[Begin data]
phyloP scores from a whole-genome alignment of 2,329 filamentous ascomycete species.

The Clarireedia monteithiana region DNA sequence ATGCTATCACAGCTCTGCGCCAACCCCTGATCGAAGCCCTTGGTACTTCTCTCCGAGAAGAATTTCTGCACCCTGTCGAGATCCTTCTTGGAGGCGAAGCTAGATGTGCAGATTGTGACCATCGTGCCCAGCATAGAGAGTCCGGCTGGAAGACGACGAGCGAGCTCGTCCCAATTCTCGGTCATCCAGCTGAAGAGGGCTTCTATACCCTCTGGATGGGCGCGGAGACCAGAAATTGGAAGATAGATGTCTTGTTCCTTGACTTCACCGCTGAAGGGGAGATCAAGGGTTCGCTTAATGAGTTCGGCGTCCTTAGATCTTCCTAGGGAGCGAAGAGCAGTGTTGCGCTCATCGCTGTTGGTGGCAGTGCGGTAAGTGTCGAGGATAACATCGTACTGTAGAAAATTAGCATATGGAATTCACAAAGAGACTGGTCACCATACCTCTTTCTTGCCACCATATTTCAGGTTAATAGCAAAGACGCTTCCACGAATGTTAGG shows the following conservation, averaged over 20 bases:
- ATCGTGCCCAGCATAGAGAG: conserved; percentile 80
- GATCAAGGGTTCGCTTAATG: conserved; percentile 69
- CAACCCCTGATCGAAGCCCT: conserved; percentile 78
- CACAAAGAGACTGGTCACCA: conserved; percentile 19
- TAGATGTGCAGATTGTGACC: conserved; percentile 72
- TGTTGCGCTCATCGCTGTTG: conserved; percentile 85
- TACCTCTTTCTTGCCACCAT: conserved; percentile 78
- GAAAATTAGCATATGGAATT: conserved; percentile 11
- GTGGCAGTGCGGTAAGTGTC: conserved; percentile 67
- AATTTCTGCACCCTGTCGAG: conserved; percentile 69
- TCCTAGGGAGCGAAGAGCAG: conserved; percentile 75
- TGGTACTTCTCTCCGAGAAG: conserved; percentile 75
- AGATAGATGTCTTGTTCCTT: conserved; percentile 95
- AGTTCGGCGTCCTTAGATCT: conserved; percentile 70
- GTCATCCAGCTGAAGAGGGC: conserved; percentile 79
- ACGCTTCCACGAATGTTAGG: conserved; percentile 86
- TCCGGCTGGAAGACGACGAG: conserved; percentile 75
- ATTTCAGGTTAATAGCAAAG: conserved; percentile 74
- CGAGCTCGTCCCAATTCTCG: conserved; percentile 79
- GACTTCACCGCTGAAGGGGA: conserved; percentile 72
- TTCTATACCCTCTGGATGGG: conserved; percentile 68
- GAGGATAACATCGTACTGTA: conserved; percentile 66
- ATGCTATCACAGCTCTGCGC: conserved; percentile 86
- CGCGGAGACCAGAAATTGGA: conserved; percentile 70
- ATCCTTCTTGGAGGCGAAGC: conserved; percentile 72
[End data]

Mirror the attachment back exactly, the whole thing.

phyloP scores from a whole-genome alignment of 2,329 filamentous ascomycete species.

The Clarireedia monteithiana region DNA sequence ATGCTATCACAGCTCTGCGCCAACCCCTGATCGAAGCCCTTGGTACTTCTCTCCGAGAAGAATTTCTGCACCCTGTCGAGATCCTTCTTGGAGGCGAAGCTAGATGTGCAGATTGTGACCATCGTGCCCAGCATAGAGAGTCCGGCTGGAAGACGACGAGCGAGCTCGTCCCAATTCTCGGTCATCCAGCTGAAGAGGGCTTCTATACCCTCTGGATGGGCGCGGAGACCAGAAATTGGAAGATAGATGTCTTGTTCCTTGACTTCACCGCTGAAGGGGAGATCAAGGGTTCGCTTAATGAGTTCGGCGTCCTTAGATCTTCCTAGGGAGCGAAGAGCAGTGTTGCGCTCATCGCTGTTGGTGGCAGTGCGGTAAGTGTCGAGGATAACATCGTACTGTAGAAAATTAGCATATGGAATTCACAAAGAGACTGGTCACCATACCTCTTTCTTGCCACCATATTTCAGGTTAATAGCAAAGACGCTTCCACGAATGTTAGG shows the following conservation, averaged over 20 bases:
- ATCGTGCCCAGCATAGAGAG: conserved; percentile 80
- GATCAAGGGTTCGCTTAATG: conserved; percentile 69
- CAACCCCTGATCGAAGCCCT: conserved; percentile 78
- CACAAAGAGACTGGTCACCA: conserved; percentile 19
- TAGATGTGCAGATTGTGACC: conserved; percentile 72
- TGTTGCGCTCATCGCTGTTG: conserved; percentile 85
- TACCTCTTTCTTGCCACCAT: conserved; percentile 78
- GAAAATTAGCATATGGAATT: conserved; percentile 11
- GTGGCAGTGCGGTAAGTGTC: conserved; percentile 67
- AATTTCTGCACCCTGTCGAG: conserved; percentile 69
- TCCTAGGGAGCGAAGAGCAG: conserved; percentile 75
- TGGTACTTCTCTCCGAGAAG: conserved; percentile 75
- AGATAGATGTCTTGTTCCTT: conserved; percentile 95
- AGTTCGGCGTCCTTAGATCT: conserved; percentile 70
- GTCATCCAGCTGAAGAGGGC: conserved; percentile 79
- ACGCTTCCACGAATGTTAGG: conserved; percentile 86
- TCCGGCTGGAAGACGACGAG: conserved; percentile 75
- ATTTCAGGTTAATAGCAAAG: conserved; percentile 74
- CGAGCTCGTCCCAATTCTCG: conserved; percentile 79
- GACTTCACCGCTGAAGGGGA: conserved; percentile 72
- TTCTATACCCTCTGGATGGG: conserved; percentile 68
- GAGGATAACATCGTACTGTA: conserved; percentile 66
- ATGCTATCACAGCTCTGCGC: conserved; percentile 86
- CGCGGAGACCAGAAATTGGA: conserved; percentile 70
- ATCCTTCTTGGAGGCGAAGC: conserved; percentile 72